Shaharyar Lakhani published on June 24, 2019:
Artificial intelligence is a powerful tool that is impacting almost every facet of our existence, including and especially science and technology. An artificial neural network, a computer system modeled on the human neural system, allows a computer to figure out what constitutes a particular subject on its own. Take a cat for instance; telling a computer that a cat is defined as an animal with whiskers, a tail, and paws is one way for the computer to identify a cat, but this way can lead to many errors since there are so many variations of cats. However, if a computer were fed multiple images of different cats, it would itself be able to come up with what constitutes a cat and continuously update its perception with every image.
The team of Raghav Shroff, Danny Diaz, and Austin Cole in the Ellington lab are applying this same concept not to cats, but to amino acids in the context of the proteins they comprise. Their project aims to use convolutional neural networks to recognize the ‘amino acid-ness’ of individual amino acids in a protein structure. This is a very different way of looking at protein structures, and draws inspiration from Wen Torng and Russ Altman (Stanford). Instead of calculating the physical or energetic properties of how each amino acid fits into a protein, they used neural nets to essentially ask protein structures on a position by position basis, “What amino acid would fit best here?” Just like the cats example, the team feeds in images and first lets the neural network learn what amino acids are already present at different spots in a protein. Most of the time, the answer matches the amino acid that’s already there, giving them confidence that their network is working correctly. However, in some cases the answer is different … and this gives the team the insight that maybe there is beneficial mutation waiting to happen! They call the project “JMBLYA” because like the dish, they mix various components together to make a final product, in this case the mutated amino acids to make a protein. Various tests of JMBLYA have now proven it to be a time machine of sorts, where it can predict the future evolution of a protein to be more stable, and allows us to intervene in the present to make the beneficial mutation.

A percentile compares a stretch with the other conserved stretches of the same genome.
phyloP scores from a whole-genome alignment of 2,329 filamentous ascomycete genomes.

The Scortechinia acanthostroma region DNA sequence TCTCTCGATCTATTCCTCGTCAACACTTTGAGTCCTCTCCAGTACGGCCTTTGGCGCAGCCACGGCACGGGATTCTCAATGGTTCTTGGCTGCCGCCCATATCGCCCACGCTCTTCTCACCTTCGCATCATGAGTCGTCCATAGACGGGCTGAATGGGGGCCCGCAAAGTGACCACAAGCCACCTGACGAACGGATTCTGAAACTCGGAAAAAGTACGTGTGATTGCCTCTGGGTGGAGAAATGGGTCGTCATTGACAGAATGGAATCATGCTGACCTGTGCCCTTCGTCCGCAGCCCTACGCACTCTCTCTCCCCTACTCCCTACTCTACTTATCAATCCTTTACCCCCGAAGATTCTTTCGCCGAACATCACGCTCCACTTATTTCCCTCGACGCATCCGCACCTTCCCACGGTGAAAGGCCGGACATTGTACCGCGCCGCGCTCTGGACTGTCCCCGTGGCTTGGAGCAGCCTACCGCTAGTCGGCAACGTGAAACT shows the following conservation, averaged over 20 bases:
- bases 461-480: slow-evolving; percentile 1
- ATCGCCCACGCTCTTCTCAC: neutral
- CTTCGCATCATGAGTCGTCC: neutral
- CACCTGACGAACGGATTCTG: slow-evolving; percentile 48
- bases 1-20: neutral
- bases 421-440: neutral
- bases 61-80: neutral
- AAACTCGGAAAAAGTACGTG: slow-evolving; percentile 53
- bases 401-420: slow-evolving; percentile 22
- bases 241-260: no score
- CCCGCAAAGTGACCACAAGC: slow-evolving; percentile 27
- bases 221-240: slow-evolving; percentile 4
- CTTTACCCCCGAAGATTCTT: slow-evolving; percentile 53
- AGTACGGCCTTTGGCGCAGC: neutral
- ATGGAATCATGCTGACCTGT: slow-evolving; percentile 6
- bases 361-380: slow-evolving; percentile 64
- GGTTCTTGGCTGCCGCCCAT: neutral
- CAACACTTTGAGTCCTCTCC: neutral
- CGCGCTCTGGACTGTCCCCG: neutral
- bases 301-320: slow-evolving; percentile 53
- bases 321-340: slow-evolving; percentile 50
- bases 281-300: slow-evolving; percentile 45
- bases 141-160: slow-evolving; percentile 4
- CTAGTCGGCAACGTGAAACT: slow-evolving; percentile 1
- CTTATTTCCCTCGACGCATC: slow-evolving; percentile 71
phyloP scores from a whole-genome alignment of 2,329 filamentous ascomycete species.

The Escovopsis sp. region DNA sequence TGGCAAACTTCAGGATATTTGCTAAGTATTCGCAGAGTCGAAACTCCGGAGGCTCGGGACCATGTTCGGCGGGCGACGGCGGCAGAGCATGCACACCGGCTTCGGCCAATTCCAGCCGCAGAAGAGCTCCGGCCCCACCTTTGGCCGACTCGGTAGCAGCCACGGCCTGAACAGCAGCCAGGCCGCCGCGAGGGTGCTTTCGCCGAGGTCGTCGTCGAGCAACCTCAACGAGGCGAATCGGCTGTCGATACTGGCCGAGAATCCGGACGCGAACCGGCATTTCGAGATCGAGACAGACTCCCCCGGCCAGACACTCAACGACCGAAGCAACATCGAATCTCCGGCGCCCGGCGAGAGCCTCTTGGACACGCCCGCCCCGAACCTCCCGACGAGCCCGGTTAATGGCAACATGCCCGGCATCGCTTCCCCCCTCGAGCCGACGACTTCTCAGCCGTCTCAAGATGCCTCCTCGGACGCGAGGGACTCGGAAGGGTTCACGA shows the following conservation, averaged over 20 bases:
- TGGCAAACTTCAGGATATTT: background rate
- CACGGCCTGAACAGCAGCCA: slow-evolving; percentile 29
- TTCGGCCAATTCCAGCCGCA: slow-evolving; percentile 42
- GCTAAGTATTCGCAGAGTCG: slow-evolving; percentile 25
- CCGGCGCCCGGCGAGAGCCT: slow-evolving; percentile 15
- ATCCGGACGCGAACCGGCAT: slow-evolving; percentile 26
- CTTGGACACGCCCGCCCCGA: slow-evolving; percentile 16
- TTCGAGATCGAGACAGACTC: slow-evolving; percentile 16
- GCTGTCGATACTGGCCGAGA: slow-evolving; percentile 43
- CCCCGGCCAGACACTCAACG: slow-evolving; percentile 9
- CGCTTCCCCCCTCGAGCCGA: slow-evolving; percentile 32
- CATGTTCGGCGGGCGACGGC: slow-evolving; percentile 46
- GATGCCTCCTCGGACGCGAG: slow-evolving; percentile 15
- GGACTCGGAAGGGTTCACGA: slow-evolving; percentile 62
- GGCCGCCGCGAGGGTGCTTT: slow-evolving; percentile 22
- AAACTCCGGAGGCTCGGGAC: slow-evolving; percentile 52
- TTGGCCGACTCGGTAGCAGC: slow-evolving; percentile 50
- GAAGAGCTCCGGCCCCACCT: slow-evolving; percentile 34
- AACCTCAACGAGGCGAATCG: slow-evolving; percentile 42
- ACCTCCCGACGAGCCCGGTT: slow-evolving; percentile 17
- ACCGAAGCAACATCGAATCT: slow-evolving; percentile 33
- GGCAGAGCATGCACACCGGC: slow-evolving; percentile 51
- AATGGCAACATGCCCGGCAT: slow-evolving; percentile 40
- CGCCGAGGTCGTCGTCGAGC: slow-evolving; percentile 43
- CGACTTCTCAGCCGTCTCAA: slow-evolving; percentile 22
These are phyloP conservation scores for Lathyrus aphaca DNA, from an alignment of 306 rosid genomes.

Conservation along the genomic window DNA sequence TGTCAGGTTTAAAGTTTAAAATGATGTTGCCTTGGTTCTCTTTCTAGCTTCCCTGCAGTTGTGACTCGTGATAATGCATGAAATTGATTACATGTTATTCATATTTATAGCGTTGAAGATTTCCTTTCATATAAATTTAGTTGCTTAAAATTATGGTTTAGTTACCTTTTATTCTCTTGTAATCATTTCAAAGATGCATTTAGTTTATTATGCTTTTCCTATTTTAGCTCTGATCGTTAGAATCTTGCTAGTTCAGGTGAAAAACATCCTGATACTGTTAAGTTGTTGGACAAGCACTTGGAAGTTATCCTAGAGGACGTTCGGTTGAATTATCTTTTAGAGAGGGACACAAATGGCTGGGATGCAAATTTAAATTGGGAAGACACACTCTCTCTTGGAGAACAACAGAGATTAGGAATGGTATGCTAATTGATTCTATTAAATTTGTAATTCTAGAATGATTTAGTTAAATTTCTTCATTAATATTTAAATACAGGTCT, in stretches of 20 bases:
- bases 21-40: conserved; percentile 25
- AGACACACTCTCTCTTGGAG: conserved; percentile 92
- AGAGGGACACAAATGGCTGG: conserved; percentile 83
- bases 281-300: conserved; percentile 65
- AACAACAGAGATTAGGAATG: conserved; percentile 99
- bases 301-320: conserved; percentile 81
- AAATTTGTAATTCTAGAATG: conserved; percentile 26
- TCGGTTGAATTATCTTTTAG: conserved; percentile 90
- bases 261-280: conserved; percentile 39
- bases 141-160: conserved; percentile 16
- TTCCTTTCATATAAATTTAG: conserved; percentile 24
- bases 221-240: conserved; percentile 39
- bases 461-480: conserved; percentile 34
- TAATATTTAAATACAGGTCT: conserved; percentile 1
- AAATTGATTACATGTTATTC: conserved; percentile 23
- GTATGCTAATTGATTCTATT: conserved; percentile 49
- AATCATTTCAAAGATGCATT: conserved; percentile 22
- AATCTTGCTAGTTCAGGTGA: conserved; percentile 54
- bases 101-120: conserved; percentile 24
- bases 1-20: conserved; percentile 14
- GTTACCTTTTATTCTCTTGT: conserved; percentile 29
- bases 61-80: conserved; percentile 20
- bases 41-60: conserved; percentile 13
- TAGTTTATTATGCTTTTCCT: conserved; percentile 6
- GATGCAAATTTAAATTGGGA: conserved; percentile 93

The biotechnology implications of this insight are enormous, and the team has already used this method to alter the structure and function of three different proteins: the antibiotic resistance protein beta-lactamase, a blue fluorescent protein (shown below), and the enzyme phosphomannose isomerase. They are working towards ever more difficult protein targets of industrial and biomedical relevance, and have formed a company, AI Protein Solutions, to work with others on how to speed up evolution. Their entrepreneurial spirit has already led to negotiations on the use of their (now very blue) blue fluorescent protein, which they call “Blue Bonnet,” a nod to their Texas origins. Into the future, as computational power grows, we are confronted with the odd prospect of machines knowing more about our evolutionary futures than we do, and one of the reach goals of the team is to begin to predict the evolution of the human proteome (including mutations that abet or resist cancer) for millions of years to come.